Using corpora to investigate antonym acquisition

Jones, Steven and Murphy, M Lynne (2005) Using corpora to investigate antonym acquisition. International Journal of Corpus Linguistics, 10 (3). pp. 401-422. ISSN 1384-6655

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In this study, a purpose-built corpus, containing both child-produced and child-directed speech, is used to conduct a longitudinal examination of antonym use among children from the age of two to five years old. Previous research has tended to approach antonym acquisition using either elicitation techniques or corpora of printed adult language. In contrast, this research focuses on the speech of preschool children in naturally-occurring interactions. The discourse functions of antonymy in child-produced and child-directed speech are quantified and compared with those identified in adult, written English (Jones 2002). Despite its complexity, Ancillary Antonymy is found to be most common in child-produced speech, even from the age of two, perhaps because of its particular usefulness in structuring ideas and discourse. This study presents a detailed inter-corpus comparison, assesses the discourse functions of antonymy at different stages of childhood, and discusses the correlation between antonym use in child-directed and child-produced speech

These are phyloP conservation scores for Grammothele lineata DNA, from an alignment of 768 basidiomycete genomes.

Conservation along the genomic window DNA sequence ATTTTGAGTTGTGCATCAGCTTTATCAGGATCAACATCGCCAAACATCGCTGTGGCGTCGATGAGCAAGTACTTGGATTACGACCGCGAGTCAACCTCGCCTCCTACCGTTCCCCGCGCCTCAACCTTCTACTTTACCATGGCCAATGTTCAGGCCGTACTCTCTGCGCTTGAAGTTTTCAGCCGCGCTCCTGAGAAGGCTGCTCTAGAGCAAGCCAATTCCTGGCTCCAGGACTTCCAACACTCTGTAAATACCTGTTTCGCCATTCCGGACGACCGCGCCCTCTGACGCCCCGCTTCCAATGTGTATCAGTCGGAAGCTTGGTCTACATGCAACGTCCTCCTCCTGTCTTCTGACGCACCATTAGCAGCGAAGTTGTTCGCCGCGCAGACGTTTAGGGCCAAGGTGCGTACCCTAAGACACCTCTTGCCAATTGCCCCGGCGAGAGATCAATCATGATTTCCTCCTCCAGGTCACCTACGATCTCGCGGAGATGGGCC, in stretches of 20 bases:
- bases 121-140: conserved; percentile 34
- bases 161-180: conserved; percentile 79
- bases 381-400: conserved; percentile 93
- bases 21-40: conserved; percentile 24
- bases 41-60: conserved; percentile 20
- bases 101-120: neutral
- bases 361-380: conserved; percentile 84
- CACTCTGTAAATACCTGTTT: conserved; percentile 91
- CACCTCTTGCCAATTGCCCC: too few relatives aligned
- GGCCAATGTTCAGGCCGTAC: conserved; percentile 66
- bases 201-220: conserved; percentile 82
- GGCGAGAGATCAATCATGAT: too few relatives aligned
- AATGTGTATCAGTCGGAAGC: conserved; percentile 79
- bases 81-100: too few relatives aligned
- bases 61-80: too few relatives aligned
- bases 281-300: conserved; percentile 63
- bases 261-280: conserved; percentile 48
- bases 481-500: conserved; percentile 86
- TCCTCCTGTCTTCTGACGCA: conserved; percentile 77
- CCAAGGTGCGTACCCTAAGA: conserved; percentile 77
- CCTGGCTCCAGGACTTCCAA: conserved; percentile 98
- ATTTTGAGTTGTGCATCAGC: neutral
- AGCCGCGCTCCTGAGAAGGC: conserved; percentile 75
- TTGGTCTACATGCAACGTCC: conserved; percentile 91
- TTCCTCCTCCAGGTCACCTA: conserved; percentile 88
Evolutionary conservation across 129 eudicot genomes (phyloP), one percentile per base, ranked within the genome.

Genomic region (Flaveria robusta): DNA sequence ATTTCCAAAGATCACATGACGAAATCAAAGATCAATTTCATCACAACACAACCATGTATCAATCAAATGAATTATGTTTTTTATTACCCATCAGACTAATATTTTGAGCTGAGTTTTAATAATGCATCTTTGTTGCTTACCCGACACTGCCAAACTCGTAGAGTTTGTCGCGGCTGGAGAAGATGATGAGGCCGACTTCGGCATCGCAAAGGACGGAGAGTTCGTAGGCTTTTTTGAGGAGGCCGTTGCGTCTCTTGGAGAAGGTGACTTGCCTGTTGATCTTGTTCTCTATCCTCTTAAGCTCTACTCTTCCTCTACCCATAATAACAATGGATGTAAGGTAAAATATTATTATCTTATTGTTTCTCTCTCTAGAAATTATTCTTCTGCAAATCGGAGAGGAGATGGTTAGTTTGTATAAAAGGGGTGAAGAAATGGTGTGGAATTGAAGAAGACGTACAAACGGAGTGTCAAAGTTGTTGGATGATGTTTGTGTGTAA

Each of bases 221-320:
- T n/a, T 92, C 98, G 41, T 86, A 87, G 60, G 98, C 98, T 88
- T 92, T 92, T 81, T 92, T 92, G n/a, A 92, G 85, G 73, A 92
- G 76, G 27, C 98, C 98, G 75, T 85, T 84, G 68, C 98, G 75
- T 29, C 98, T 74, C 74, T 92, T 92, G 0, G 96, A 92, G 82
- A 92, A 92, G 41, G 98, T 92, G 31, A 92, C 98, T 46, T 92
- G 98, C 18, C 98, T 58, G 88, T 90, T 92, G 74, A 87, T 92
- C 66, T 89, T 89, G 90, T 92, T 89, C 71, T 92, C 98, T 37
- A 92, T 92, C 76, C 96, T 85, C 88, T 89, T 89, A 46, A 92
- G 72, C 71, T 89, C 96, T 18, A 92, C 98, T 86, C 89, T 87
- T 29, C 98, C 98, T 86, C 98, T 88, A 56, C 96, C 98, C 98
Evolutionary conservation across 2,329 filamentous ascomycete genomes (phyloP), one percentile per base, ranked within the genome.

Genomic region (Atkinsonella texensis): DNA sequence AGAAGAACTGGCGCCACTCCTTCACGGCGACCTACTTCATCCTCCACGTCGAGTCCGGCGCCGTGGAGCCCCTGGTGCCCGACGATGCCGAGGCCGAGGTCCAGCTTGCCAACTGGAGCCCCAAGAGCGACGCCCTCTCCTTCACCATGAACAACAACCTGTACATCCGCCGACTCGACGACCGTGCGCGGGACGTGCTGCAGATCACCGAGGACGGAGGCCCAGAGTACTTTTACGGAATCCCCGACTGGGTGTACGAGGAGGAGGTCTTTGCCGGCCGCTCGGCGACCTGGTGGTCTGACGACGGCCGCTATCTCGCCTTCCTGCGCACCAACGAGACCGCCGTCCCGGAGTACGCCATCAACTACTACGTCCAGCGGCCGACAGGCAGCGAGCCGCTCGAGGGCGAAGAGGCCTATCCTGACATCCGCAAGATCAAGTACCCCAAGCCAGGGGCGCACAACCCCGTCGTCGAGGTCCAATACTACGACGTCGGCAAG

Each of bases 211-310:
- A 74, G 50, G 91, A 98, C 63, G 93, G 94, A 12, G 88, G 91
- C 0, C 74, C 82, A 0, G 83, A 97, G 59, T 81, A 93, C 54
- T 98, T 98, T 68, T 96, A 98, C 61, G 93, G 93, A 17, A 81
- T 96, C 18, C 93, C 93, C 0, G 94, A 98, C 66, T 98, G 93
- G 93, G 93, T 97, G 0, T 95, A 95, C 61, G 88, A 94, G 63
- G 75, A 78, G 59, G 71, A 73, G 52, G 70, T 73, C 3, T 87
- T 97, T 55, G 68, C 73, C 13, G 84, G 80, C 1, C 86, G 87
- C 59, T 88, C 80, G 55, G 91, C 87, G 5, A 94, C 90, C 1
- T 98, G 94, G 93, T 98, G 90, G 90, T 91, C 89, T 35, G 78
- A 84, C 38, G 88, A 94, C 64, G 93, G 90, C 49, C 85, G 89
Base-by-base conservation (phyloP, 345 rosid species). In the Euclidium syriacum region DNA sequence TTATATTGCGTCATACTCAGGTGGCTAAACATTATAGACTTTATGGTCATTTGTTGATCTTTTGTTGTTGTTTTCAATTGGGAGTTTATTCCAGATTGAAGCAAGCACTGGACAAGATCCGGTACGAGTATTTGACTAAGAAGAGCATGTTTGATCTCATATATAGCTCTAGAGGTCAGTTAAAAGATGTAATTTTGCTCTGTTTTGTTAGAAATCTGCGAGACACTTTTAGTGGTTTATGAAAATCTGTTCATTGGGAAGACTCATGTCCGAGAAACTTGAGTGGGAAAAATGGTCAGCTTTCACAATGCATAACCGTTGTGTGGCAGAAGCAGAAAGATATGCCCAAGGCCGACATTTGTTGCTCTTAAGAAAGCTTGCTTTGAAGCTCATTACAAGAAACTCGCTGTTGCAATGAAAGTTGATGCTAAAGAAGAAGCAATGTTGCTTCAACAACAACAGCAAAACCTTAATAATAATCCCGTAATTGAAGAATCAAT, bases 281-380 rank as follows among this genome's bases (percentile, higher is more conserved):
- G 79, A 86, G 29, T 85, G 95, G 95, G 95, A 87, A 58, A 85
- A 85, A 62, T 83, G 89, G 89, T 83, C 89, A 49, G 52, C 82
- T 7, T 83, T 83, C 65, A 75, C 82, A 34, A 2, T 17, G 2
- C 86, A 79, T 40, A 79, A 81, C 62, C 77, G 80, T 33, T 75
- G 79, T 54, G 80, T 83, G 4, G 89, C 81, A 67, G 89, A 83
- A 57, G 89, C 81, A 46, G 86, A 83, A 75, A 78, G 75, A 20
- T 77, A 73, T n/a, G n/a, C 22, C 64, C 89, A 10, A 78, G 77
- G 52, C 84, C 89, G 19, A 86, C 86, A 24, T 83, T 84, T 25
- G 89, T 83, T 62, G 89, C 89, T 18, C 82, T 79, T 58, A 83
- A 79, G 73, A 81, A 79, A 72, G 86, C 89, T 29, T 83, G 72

Item Type: Article
Additional Information: Submission to First Language should replace this in RAE, if published in time.
Schools and Departments: School of English > English
Depositing User: Lynne Murphy
Date Deposited: 06 Feb 2012 19:46
Last Modified: 02 Oct 2013 09:28
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